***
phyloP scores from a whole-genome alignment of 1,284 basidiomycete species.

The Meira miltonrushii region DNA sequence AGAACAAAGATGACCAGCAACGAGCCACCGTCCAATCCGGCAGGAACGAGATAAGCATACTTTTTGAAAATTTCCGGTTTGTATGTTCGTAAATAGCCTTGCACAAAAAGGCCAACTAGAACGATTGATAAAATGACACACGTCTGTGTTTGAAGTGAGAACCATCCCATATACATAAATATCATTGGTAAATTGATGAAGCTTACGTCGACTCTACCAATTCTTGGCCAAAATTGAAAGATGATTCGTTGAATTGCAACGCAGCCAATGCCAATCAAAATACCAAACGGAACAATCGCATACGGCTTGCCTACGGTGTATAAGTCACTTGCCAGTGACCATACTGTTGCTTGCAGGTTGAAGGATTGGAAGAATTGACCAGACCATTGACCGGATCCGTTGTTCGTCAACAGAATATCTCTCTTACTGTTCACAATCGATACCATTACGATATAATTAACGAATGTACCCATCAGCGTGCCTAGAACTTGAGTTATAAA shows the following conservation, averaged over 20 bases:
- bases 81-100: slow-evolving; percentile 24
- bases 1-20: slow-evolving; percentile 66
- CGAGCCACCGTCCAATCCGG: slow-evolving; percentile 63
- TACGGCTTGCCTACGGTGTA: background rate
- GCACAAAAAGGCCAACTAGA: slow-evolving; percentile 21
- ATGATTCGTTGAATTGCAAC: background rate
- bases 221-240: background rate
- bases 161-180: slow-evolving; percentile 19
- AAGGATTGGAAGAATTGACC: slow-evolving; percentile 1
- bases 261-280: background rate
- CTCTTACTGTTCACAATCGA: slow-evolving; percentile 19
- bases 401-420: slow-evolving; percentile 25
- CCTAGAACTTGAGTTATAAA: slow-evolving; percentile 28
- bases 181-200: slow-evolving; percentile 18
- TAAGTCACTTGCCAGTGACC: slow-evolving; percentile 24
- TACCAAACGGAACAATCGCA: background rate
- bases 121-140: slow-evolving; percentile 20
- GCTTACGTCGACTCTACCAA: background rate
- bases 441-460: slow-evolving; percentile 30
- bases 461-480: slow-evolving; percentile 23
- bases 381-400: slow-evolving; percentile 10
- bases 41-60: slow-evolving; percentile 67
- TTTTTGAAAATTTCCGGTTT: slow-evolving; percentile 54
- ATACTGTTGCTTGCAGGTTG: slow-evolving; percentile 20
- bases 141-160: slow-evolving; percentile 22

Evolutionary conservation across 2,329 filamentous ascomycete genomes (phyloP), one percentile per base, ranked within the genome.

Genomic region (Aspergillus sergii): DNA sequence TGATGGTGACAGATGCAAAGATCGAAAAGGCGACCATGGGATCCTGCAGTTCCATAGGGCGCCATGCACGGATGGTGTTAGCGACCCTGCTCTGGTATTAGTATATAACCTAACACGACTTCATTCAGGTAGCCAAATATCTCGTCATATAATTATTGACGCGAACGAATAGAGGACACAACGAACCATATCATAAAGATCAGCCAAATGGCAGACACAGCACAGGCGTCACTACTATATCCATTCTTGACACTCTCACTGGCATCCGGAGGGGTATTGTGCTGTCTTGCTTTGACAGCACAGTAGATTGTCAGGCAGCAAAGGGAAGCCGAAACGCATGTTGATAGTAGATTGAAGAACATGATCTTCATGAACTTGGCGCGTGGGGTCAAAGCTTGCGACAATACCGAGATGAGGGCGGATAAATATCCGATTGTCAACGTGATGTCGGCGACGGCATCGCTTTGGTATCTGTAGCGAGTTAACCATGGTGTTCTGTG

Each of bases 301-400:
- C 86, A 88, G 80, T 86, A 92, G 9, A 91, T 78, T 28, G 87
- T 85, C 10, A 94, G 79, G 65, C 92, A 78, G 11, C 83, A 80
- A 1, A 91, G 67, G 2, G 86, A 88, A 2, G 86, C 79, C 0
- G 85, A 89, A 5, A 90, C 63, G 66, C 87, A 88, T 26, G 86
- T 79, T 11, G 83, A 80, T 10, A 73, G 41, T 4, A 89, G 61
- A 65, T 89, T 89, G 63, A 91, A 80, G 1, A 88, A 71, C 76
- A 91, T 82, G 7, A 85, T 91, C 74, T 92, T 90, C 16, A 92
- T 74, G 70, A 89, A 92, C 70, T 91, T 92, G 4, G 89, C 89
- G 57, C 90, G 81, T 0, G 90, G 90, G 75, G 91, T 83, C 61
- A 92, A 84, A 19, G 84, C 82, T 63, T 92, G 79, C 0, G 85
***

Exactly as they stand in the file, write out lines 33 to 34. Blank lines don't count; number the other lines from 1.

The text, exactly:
- A 1, A 91, G 67, G 2, G 86, A 88, A 2, G 86, C 79, C 0
- G 85, A 89, A 5, A 90, C 63, G 66, C 87, A 88, T 26, G 86